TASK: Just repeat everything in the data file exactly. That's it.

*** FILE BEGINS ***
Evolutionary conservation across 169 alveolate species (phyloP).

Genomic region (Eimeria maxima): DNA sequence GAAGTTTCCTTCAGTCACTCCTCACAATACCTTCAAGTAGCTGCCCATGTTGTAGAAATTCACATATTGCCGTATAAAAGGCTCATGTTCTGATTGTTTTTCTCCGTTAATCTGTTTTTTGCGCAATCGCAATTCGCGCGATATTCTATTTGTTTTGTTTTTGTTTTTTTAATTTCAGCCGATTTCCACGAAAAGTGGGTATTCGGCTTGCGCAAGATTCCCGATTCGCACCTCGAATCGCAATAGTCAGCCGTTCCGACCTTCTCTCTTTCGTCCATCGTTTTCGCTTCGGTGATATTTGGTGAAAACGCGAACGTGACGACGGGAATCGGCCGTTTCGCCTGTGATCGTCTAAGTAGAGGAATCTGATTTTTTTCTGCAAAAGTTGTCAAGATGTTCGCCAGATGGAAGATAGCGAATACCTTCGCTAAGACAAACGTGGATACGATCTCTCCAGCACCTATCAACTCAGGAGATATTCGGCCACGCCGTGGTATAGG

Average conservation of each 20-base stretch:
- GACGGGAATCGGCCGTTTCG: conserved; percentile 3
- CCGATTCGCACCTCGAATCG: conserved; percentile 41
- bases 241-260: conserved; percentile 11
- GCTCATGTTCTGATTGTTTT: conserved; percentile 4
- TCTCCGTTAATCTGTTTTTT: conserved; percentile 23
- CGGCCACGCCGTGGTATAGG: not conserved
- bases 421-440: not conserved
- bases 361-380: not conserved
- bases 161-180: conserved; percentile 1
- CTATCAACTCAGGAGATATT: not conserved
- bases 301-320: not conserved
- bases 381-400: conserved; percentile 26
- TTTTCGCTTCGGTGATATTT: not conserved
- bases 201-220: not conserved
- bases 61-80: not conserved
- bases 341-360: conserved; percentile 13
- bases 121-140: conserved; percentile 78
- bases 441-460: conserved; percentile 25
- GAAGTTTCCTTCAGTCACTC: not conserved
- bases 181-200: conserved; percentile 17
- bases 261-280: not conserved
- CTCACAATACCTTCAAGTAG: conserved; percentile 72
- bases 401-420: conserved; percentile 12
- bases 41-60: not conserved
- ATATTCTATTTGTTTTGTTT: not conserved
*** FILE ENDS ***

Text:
Evolutionary conservation across 169 alveolate species (phyloP).

Genomic region (Eimeria maxima): DNA sequence GAAGTTTCCTTCAGTCACTCCTCACAATACCTTCAAGTAGCTGCCCATGTTGTAGAAATTCACATATTGCCGTATAAAAGGCTCATGTTCTGATTGTTTTTCTCCGTTAATCTGTTTTTTGCGCAATCGCAATTCGCGCGATATTCTATTTGTTTTGTTTTTGTTTTTTTAATTTCAGCCGATTTCCACGAAAAGTGGGTATTCGGCTTGCGCAAGATTCCCGATTCGCACCTCGAATCGCAATAGTCAGCCGTTCCGACCTTCTCTCTTTCGTCCATCGTTTTCGCTTCGGTGATATTTGGTGAAAACGCGAACGTGACGACGGGAATCGGCCGTTTCGCCTGTGATCGTCTAAGTAGAGGAATCTGATTTTTTTCTGCAAAAGTTGTCAAGATGTTCGCCAGATGGAAGATAGCGAATACCTTCGCTAAGACAAACGTGGATACGATCTCTCCAGCACCTATCAACTCAGGAGATATTCGGCCACGCCGTGGTATAGG

Average conservation of each 20-base stretch:
- GACGGGAATCGGCCGTTTCG: conserved; percentile 3
- CCGATTCGCACCTCGAATCG: conserved; percentile 41
- bases 241-260: conserved; percentile 11
- GCTCATGTTCTGATTGTTTT: conserved; percentile 4
- TCTCCGTTAATCTGTTTTTT: conserved; percentile 23
- CGGCCACGCCGTGGTATAGG: not conserved
- bases 421-440: not conserved
- bases 361-380: not conserved
- bases 161-180: conserved; percentile 1
- CTATCAACTCAGGAGATATT: not conserved
- bases 301-320: not conserved
- bases 381-400: conserved; percentile 26
- TTTTCGCTTCGGTGATATTT: not conserved
- bases 201-220: not conserved
- bases 61-80: not conserved
- bases 341-360: conserved; percentile 13
- bases 121-140: conserved; percentile 78
- bases 441-460: conserved; percentile 25
- GAAGTTTCCTTCAGTCACTC: not conserved
- bases 181-200: conserved; percentile 17
- bases 261-280: not conserved
- CTCACAATACCTTCAAGTAG: conserved; percentile 72
- bases 401-420: conserved; percentile 12
- bases 41-60: not conserved
- ATATTCTATTTGTTTTGTTT: not conserved